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Tax Day - the clock is ticking

Apr 12, 2005
Just three more days 'til Tax Day. And folks who haven't filed yet may be in for a little surprise this year. For the first time since 1986, filers have the option of deducting sales taxes on their returns. From South Dakota Public Radio, Curt Nickisch reports. Attorney and commentator Conrad Teitell has seen taxpayers claim some odd deductions over the years. Some, he says could make you even sympathize with the IRS.
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Comparing AIG and Enron - are they similar?

Apr 11, 2005
At 79 years of age, you'd think Hank Greenberg would be happy not to run the world's largest insurance company.You'd be wrong. When Greenberg took the reins at AIG, it's profits were $14 million. Today they are $11 billion. And for Greenberg, that says it all. Proof enough of the success of his hands-on style of leadership, he might say. In this regard, Greenberg is of another era. New York Times financial writer Kurt Eichenwald has written about AIG, and another major corporate scandal. Something called Enron.
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Former AIG leader steps down from other posts

Apr 11, 2005
The Oracle of Omaha was in Manhattan today. Warren Buffett spent the day answering questions from regulators.Buffett's not suspected of wrongdoing.But investigators do want to know more about some deals. Some transactions between a unit of Buffett's Berkshire Hathaway and insurance giant AIG. Tomorrow, the former head of AIG gets his chance to answer investigators' questions. We're hearing he won't have much to say. Published reports say Hank Greenberg will take the fifth.After almost 40 years at the helm of AIG, Greenberg's on his own. In recent weeks, he's been forced to sever all ties with the company he built up.And now Greenberg's stepped down from the boards of two important cultural institutions. Alisa Roth reports from New York.
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The week that was on Wall Street

Apr 8, 2005
It's Friday, which means it is time to check the week on Wall Street with stockbroker and business analyst David Johnson, this time from Washington, D.C.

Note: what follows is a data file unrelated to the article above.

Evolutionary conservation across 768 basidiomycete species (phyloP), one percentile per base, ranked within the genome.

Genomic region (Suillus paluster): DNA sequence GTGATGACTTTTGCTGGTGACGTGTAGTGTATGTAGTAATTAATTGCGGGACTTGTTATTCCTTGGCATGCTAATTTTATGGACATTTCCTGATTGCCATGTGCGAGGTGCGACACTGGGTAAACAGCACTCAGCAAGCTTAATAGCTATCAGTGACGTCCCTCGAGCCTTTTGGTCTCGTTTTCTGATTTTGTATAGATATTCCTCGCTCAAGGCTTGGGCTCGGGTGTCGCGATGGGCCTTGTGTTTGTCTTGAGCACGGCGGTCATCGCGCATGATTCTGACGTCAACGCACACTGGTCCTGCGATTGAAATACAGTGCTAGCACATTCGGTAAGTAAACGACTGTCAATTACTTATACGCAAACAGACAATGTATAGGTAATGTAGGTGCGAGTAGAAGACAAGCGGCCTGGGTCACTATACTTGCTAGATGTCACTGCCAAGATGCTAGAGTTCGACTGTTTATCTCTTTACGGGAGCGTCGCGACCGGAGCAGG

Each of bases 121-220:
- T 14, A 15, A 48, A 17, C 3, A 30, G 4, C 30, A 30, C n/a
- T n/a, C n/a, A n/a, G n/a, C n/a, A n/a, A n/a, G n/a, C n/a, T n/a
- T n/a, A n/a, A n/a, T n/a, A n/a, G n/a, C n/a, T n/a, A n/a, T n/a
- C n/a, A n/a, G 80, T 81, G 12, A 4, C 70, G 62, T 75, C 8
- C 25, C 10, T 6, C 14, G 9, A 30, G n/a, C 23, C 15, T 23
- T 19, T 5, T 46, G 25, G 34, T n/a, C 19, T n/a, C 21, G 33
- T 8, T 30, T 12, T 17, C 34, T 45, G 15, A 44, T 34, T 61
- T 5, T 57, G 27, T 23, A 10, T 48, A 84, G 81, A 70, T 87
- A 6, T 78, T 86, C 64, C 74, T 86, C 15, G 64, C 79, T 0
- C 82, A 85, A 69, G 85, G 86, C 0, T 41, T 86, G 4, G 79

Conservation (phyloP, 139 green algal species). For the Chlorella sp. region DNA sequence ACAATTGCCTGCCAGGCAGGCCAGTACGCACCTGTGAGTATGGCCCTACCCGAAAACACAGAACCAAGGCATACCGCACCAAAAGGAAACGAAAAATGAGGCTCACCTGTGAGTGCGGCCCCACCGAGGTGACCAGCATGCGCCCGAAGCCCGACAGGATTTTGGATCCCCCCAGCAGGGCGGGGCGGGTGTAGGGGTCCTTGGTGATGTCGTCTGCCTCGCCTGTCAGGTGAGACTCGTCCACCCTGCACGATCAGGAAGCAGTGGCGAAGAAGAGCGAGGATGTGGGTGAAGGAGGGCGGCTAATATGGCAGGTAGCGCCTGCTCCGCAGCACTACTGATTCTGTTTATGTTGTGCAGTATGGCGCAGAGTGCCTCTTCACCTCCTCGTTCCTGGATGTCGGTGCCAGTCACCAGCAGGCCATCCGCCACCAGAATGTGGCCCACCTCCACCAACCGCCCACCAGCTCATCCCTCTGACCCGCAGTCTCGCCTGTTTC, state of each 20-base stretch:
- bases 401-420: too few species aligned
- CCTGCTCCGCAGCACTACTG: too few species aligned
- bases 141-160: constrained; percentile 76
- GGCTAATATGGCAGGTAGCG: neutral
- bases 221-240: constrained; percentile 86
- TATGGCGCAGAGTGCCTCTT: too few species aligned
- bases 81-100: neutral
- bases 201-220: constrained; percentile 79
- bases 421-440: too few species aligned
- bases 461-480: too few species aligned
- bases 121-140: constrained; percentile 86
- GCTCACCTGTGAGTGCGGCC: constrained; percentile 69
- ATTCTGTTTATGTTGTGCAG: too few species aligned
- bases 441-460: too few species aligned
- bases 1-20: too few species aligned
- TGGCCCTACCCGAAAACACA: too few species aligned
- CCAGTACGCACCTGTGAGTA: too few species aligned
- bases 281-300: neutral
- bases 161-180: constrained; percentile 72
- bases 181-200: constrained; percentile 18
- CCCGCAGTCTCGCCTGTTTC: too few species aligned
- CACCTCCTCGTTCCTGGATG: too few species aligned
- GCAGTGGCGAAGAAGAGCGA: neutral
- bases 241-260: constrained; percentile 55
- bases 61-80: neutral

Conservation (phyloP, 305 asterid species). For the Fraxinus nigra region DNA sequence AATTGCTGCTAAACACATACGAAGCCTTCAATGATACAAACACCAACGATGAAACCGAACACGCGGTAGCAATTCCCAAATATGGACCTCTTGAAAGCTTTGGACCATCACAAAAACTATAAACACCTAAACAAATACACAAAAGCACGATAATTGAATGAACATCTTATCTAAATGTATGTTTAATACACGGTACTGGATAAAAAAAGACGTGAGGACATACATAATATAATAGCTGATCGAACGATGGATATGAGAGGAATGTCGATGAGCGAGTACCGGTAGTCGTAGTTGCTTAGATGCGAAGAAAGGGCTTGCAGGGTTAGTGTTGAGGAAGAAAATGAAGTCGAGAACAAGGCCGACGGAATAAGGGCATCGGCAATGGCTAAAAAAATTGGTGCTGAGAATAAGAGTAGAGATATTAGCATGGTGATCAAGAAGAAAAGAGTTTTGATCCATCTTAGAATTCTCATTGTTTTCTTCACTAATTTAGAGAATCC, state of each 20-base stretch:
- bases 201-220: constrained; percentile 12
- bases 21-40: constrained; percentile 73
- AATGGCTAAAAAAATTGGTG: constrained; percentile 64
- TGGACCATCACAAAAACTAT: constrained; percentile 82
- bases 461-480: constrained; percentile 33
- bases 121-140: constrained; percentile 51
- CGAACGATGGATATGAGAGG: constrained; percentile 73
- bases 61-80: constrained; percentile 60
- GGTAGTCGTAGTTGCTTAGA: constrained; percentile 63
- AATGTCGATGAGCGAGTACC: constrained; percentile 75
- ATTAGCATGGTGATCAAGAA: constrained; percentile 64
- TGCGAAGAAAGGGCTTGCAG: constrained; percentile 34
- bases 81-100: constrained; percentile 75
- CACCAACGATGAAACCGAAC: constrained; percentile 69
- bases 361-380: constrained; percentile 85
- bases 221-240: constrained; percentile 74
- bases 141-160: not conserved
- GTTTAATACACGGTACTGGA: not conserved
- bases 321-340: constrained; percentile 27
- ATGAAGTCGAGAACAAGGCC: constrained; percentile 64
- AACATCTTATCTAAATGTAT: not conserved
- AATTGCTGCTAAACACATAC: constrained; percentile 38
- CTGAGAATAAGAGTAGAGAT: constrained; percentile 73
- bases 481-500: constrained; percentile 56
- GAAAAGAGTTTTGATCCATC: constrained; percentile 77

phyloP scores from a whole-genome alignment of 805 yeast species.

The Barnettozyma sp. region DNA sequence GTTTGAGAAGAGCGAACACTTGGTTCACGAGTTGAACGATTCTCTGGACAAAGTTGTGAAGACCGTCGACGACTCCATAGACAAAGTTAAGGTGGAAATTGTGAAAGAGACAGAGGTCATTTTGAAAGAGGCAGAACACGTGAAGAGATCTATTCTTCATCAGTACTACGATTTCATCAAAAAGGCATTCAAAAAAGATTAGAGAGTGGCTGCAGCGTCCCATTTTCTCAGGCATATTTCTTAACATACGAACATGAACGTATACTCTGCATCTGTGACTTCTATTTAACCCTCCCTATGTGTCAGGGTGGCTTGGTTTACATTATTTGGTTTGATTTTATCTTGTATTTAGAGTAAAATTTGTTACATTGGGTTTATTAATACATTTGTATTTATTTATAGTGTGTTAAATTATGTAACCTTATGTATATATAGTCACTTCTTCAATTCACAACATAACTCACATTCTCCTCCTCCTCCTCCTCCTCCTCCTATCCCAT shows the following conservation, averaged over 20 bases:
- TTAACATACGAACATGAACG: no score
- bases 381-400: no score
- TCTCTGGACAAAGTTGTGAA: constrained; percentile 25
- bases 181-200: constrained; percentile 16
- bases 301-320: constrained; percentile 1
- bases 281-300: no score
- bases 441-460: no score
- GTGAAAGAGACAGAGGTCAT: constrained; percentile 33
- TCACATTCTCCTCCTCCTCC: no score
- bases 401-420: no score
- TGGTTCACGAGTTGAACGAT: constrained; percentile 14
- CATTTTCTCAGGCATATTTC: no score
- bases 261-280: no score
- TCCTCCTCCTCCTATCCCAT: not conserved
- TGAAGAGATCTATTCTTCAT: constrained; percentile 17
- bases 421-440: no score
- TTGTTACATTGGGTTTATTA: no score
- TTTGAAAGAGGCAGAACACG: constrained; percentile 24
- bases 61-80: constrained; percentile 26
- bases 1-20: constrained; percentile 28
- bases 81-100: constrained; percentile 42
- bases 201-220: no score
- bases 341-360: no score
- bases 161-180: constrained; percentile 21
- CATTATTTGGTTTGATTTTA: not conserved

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Companies open their books for earnings season

Apr 7, 2005
It's earnings season again. How good are you at reading between the numbers? Marketplace's money guru Chris Farrell joins host Kai Ryssdal to talk about some of the things you should watch for as companies open up their books.
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Goldman Sachs shifts gears on Ground Zero project

Apr 6, 2005
So this was the plan. Across from ground zero in New York, a blue-chip Wall Street firm would build a tower. West Street would tunnel under the tower to make room for a World Trade Center Memorial. But now Goldman Sachs says no. Pradnya Joshi has been covering this story for Newsday...
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Earned Income Tax Credits a boom for some businesses

Apr 5, 2005
11 days and counting. But you've probably already filed, right? There are a lot of people who can't wait for their refund checks. They are especially dear to people who fall under the poverty line and who qualify for an earned income tax credit. The government cut EITC checks for nearly 21 million Americans last year. That doesn't mean those 21 million Americans got all their money however. Alisa Roth reports from New York on how some companies take a cut right off the top.
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Welcoming perks for senior executives

Apr 4, 2005
Some executives get perks coming and going. In this edition of the Sloan Sessions, Newsweek's Wall Street editor Allan Sloan joins host Kai Ryssdal to talk about that multi-million dollar starting bonus for the new head of Hewlett-Packard.
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The week that was on Wall Street

Apr 1, 2005
It's Friday, which means it is time to check the week on Wall Street with stockbroker and business analyst David Johnson in Dallas.
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Show me the (settlement) money

Mar 31, 2005
Remember the name Jack Grubman? The telecom stock analyst accused of touting AT&T so his kids could get into a swank pre-school? It was one of many stories about skewed stock advice from analysts who had a little skin in the game. These conflict-of-interest stories led to lawsuits. And huge settlements. One involved ten banks paying almost $1.5 billion. The biggest settlement in Wall Street history. A good portion of the money was supposed to go to investors, to compensate them for the fraud. But as Marketplace's Amy Scott tells us, almost two years later, investors are still waiting.
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